DISCUSSION

Akt is a serine/threonine protein kinase that phosphorylates proteins with an RXRXXS/T motif. Using antibodies that specifically recognize the phosphorylated Akt substrate epitope, a novel 160-kDa Akt substrate (AS160) was identified in 3T3L1 adipocytes (8). Insulin increases AS160 phosphorylation at five residues within RXRXXS/T motifs (9). In adipocytes transfected with a mutated form of AS160, where several of the phosphorylation sites are mutated to alanine, translocation of GLUT4 from intracellular compartments to the plasma membrane is markedly impaired (9,10). These studies (9,10) revealed that AS160 is the most proximal component of the insulin-signaling cascade linked to glucose transport.

The role of AS160 in insulin signal transduction is not limited to adipocytes. mRNA of AS160, also designated as KIAA0603 (TBC-1 domain family member 4), is highly expressed in human heart and skeletal muscle tissue compared with other tissues (13). Furthermore, in rat epitrochlearis skeletal muscle, a 160-kDa protein, presumably AS160, is phosphorylated in a dosage-dependent manner by insulin during in vitro incubations (14,15). AS160 is likely to play an important role in insulin action on GLUT4 translocation and glucose transport in skeletal muscle. Here we have provided evidence that physiological hyperinsulinemia increases AS160 phosphorylation in human skeletal muscle. Moreover, we have reported that insulin action on AS160 is impaired in type 2 diabetic patients.

In addition to AS160, three novel Akt substrates (molecular weights 250, 105, and 47 kDa) have been identified in 3T3L1 adipocytes (16). Other novel Akt substrates have also been recently identified (rev. in 17). In rat skeletal muscle, in vitro contraction is associated with an insulin-independent increase in the phosphorylation of AS160, pp180, and pp250 (14). We also detected several immunoreactive proteins in human muscle in addition to AS160 using the PAS antibody, two of which were clearly phosphorylated in response to insulin infusion (∼300 kDa and ∼46 kDa). We hypothesized that the protein with the higher molecular weight was mammalian target of rapamycin (mTOR), based on the evidence that phosphorylation of Ser2448 is controlled by Akt (18). Furthermore, mTOR Ser2448 and the surrounding sequence share homology with the consensus motif RXRXXS/T that is recognized by the PAS antibody (19). To determine whether the high−molecular weight protein was mTOR, we stripped the PAS immunoblot (Fig. 1) and reprobed with anti-mTOR. Immunoblot analysis of mTOR protein expression in human skeletal muscle (data not shown) indicated that the high−molecular weight protein did not correspond to mTOR. A similar approach was taken to reveal the nature of the protein with the lower molecular weight detected at ∼46 kDa. Because glycogen synthase kinase 3α (GSK-3α) is a 46-kDa Akt substrate, it was a plausible candidate for the low−molecular weight protein detected (Fig. 1). Reprobing the PAS immunoblot with anti−GSK-3α/β revealed the lower molecular weight protein co-migrated with GKS-3α. Although the exact nature of the low− and high−molecular weight phosphoproteins detected in the human muscle is unknown, physiological hyperinsulinemia increased phosphorylation of these proteins, with blunted responses observed in type 2 diabetic subjects.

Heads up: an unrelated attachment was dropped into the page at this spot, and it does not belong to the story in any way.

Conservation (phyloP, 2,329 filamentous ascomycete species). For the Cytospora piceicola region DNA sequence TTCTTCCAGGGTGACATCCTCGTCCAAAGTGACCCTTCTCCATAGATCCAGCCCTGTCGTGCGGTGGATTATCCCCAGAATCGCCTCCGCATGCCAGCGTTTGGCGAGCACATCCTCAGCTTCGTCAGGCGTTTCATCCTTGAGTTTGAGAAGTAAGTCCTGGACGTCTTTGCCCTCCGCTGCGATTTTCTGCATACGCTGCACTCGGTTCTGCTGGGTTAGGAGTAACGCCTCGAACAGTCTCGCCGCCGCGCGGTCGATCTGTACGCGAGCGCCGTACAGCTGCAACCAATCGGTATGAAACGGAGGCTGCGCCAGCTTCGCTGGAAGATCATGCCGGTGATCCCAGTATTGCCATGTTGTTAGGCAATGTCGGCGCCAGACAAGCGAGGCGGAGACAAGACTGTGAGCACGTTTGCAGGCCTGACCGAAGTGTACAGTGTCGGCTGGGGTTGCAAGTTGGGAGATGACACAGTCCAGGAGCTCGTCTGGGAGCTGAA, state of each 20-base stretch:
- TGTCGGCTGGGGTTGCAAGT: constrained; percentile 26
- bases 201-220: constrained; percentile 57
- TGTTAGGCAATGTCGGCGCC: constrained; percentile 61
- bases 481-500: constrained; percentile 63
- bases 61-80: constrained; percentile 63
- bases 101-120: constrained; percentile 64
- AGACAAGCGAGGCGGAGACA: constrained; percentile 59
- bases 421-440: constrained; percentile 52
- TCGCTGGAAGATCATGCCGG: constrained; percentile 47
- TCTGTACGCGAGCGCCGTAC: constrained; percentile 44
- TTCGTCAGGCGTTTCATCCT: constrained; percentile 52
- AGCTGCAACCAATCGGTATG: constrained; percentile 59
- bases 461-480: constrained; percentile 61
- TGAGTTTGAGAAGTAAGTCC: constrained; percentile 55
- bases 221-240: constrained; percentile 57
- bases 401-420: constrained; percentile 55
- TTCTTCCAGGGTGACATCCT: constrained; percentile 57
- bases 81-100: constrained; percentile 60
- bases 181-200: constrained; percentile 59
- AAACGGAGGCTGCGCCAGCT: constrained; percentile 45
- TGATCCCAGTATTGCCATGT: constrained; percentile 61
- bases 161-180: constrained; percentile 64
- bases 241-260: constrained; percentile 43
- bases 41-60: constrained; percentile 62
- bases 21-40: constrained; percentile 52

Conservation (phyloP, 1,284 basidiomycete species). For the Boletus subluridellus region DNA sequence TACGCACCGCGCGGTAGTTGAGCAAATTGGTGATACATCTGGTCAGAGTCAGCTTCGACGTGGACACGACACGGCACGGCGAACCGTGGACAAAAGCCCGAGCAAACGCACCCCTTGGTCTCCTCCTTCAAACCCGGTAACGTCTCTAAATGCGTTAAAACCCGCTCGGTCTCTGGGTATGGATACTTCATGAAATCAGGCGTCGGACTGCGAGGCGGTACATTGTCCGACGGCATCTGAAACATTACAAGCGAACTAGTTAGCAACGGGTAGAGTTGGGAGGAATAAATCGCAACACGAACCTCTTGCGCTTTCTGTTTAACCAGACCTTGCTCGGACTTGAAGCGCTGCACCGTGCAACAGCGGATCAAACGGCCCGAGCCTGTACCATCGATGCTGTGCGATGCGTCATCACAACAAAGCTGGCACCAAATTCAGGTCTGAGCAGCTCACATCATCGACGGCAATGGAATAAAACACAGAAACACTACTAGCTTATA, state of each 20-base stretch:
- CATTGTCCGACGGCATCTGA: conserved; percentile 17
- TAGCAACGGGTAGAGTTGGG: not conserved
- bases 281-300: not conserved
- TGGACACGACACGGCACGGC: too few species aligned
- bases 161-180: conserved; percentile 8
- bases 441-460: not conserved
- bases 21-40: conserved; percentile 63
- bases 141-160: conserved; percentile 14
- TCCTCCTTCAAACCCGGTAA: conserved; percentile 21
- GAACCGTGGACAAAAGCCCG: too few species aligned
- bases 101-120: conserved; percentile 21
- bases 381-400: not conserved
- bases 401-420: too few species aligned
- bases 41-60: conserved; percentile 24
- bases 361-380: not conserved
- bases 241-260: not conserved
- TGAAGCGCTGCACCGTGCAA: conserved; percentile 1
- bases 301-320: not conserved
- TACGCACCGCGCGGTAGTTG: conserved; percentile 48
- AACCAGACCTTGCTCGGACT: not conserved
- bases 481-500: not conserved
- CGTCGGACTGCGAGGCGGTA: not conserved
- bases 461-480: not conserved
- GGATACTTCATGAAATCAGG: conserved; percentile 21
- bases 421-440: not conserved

AS160 protein expression was unaltered between type 2 diabetic and healthy subjects. Thus, the reduction in insulin action on AS160 phosphorylation in skeletal muscle from type 2 diabetic patients may be explained by impaired early signaling events at the level of IRS-1/PI 3-kinase/Akt. Although several groups have reported insulin-signaling defects at the level of IRS-1/PI 3-kinase in skeletal muscle from type 2 diabetic patients, results concerning Akt have been inconclusive (7). After insulin stimulation, the generation of PI 3,4,5-trisphosphate by PI 3-kinase is necessary for Akt to relocalize to the cell membrane via interaction of the NH2-terminal pleckstrin homology domain. Akt is activated by two phosphorylation steps (rev. in 20). First, Akt is phosphorylated at Ser473 in a hydrophobic motif at the COOH-terminal tail. The identity of the kinase responsible for the phosphorylation at Ser473 has been debated, but results from a recent study suggest that DNA-dependent protein kinase is a candidate (21). Akt is then phosphorylated at Thr308 in the catalytic domain by 3-phosphoinositide–dependent kinase 1 to achieve full activation of the kinase. Here we report that phosphorylation of Ser473 was similar between healthy and type 2 diabetic subjects. This finding is consistent with those of previous studies, whereby Akt phosphorylation/activity has been reported to be unaltered in skeletal muscle from type 2 diabetic subjects in response to physiological hyperinsulinemia (3,22). However, we also report that Akt phosphorylation at Thr308 was impaired in this type 2 diabetic cohort. The discrepancy between the reported unchanged Akt activity (3,22) and the reduced Thr308 phosphorylation observed in the present study is unclear. However, isoform-specific impairments in insulin action of Akt- 2 and -3, but not -1, have been observed in skeletal muscle from morbidly obese insulin-resistant subjects (23). Thus, Akt isoform-specific defects could potentially account for the differences in insulin action on Akt activity and phosphorylation as assessed in our diabetic cohort. The impairment in insulin action Thr308 phosphorylation may also be a consequence of the altered metabolic milieu, as our diabetic patients were studied under hyperglycemic conditions. Consistent with this hypothesis, an earlier study has revealed that insulin-induced Thr308 phosphorylation was unchanged between control and type 2 diabetic patients after an overnight normalization of glycemia (24). The reduction in Thr308 phosphorylation of Akt in our type 2 diabetic cohort coincides with reduced phosphorylation of the downstream Akt substrate AS160.